Detalle Publicación

ARTÍCULO
Primary cilia organization reflects polarity in the growth plate and implies loss of polarity and mosaicism in osteochondroma
Autores: De Andrea, Carlos Eduardo; Wiweger, M.; Prins, F.; Bovée, J. V. M. G.; Romeo, S.; Hogendoorn, P. C. W.
Título de la revista: LABORATORY INVESTIGATION
ISSN: 1530-0307
Volumen: 90
Número: 7
Páginas: 1091 - 1101
Fecha de publicación: 2010
Resumen:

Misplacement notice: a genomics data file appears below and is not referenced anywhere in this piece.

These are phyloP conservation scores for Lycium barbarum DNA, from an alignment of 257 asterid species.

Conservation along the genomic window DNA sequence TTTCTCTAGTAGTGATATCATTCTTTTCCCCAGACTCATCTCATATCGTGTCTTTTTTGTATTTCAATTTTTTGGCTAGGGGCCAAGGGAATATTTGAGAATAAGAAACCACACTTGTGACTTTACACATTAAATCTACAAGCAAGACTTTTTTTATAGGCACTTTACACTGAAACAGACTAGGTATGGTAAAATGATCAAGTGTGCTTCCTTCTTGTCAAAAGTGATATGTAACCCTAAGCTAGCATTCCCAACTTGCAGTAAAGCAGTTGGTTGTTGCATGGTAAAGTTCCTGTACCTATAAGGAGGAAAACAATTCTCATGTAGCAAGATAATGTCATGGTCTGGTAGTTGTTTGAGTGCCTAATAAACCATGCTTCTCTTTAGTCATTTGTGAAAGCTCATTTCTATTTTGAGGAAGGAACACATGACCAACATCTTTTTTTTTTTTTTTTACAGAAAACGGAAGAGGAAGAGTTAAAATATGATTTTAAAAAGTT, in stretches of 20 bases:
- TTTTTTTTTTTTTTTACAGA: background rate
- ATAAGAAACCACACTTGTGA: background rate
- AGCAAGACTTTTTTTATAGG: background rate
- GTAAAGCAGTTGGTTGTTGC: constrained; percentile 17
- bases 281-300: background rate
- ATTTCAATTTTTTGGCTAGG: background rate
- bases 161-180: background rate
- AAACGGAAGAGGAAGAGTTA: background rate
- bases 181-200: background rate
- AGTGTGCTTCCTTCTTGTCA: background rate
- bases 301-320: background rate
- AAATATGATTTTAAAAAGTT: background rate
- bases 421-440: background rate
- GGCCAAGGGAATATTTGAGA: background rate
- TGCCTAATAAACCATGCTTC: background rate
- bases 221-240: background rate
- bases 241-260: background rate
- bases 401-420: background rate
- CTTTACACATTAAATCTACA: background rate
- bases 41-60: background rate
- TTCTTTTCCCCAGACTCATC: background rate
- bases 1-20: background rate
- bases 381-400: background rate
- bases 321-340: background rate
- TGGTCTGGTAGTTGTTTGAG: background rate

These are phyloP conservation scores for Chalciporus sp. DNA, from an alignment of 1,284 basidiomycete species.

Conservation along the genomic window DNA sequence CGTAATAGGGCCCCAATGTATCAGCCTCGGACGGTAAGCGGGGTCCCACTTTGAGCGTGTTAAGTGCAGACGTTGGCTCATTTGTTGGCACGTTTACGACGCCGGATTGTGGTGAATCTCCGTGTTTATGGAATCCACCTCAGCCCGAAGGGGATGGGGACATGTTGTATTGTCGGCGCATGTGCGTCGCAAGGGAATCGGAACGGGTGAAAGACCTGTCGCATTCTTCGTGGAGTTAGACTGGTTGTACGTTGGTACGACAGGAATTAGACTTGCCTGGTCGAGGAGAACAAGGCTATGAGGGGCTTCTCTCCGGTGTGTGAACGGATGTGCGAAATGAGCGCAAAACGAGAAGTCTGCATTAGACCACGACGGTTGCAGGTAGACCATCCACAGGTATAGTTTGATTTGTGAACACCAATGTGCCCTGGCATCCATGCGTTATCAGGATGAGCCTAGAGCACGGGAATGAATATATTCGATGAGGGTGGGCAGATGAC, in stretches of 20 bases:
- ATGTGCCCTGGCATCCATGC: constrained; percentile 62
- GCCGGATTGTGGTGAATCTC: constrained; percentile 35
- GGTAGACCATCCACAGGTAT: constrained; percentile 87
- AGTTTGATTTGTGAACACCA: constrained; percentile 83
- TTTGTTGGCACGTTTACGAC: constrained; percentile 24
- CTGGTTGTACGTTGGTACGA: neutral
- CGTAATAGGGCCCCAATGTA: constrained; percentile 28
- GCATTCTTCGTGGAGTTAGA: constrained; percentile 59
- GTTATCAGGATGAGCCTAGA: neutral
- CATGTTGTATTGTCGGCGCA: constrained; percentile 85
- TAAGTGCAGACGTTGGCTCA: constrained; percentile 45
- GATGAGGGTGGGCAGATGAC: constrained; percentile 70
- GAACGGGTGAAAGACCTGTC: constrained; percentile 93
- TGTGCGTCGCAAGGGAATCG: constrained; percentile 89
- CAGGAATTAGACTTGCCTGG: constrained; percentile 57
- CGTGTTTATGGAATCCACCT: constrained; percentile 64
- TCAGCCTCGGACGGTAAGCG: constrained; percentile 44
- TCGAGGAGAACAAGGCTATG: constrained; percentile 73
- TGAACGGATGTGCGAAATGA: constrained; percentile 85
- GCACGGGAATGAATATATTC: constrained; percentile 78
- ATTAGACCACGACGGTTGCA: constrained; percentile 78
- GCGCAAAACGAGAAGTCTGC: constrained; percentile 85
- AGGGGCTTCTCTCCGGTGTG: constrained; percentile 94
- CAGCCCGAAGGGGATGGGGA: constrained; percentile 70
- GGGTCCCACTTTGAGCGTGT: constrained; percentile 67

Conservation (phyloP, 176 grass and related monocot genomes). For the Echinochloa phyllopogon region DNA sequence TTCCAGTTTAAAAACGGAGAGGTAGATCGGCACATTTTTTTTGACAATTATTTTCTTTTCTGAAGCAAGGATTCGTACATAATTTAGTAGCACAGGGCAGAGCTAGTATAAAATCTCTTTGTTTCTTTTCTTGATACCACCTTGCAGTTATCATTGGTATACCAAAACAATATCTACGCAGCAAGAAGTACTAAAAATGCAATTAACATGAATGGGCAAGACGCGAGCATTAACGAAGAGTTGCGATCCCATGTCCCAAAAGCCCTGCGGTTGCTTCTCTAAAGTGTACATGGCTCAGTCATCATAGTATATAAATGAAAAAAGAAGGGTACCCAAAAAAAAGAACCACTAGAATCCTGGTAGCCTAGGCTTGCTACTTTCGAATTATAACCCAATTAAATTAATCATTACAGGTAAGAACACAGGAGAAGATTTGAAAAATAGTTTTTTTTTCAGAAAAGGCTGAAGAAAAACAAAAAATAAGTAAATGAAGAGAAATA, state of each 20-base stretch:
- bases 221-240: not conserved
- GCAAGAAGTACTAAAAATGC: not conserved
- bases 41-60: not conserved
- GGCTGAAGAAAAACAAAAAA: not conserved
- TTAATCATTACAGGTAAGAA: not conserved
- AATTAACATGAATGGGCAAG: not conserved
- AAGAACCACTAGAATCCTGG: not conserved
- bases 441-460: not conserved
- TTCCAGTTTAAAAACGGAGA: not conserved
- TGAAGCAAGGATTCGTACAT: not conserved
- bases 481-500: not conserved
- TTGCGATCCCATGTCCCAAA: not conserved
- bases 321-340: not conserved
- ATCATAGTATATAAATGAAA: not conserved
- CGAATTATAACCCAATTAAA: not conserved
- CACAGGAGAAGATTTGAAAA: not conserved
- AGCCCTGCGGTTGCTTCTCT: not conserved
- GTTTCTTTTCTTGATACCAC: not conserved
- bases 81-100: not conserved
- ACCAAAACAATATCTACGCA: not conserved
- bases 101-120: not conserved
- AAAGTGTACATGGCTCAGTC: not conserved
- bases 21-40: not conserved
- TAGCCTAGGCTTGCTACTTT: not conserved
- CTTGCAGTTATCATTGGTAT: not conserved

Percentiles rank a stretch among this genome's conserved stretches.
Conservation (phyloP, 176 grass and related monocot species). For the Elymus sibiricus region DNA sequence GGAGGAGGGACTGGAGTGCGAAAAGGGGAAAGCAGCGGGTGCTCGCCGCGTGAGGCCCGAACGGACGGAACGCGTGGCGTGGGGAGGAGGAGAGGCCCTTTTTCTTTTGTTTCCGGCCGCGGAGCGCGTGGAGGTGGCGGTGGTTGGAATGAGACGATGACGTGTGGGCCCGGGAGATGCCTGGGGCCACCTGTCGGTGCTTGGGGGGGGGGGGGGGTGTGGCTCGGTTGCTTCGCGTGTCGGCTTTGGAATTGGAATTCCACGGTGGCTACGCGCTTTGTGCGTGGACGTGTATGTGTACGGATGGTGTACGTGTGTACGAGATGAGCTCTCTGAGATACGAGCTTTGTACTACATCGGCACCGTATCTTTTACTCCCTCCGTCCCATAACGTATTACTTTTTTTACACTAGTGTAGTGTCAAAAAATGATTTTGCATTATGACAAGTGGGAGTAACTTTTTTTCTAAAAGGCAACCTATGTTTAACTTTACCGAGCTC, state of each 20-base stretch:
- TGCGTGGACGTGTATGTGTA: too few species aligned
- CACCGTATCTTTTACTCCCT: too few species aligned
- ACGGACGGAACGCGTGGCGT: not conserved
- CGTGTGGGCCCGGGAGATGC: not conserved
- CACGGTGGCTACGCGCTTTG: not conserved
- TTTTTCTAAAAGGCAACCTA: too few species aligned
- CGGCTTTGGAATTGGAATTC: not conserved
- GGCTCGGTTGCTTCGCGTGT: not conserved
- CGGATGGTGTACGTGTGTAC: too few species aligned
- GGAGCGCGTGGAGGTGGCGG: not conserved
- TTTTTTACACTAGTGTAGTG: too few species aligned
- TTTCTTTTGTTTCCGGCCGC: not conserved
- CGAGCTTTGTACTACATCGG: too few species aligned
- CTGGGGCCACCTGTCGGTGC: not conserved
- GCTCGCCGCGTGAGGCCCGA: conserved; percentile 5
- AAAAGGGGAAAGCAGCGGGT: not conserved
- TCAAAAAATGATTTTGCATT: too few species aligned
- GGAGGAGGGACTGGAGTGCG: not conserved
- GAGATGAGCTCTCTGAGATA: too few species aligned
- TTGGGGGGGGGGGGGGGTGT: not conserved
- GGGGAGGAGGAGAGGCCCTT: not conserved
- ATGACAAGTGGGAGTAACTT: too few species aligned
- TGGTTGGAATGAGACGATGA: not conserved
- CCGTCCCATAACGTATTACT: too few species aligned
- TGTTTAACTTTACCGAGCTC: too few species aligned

Primary cilia are specialized cell surface projections found on most cell types. Involved in several signaling pathways, primary cilia have been reported to modulate cell and tissue organization. Although they have been implicated in regulating cartilage and bone growth, little is known about the organization of primary cilia in the growth plate cartilage and osteochondroma. Osteochondromas are bone tumors formed along the growth plate, and they are caused by mutations in EXT1 or EXT2 genes. In this study, we show the organization of primary cilia within and between the zones of the growth plate and osteochondroma. Using confocal and electron microscopy, we found that in both tissues, primary cilia have a similar formation but a distinct organization. The shortest ciliary length is associated with the proliferative state of the cells, as confirmed by Ki-67 immunostaining. Primary cilia organization in the growth plate showed that non-polarized chondrocytes (resting zone) are becoming polarized (proliferating and hypertrophic zones), orienting the primary cilia parallel to the longitudinal axis of the bone. The alignment of primary cilia forms one virtual axis that crosses the center of the columns of chondrocytes reflecting the polarity axis of the growth plate. We also show that primary cilia in osteochondromas are found randomly located on the cell surface. Strikingly, the growth plate-like polarity was retained in sub-populations of osteochondroma cells that were organized into small columns. Based on this, we propose the existence of a mixture (`mosaic¿) of normal lining (EXT+/¿ or EXTwt/wt) and EXT¿/¿ cells in the cartilaginous cap of osteochondromas.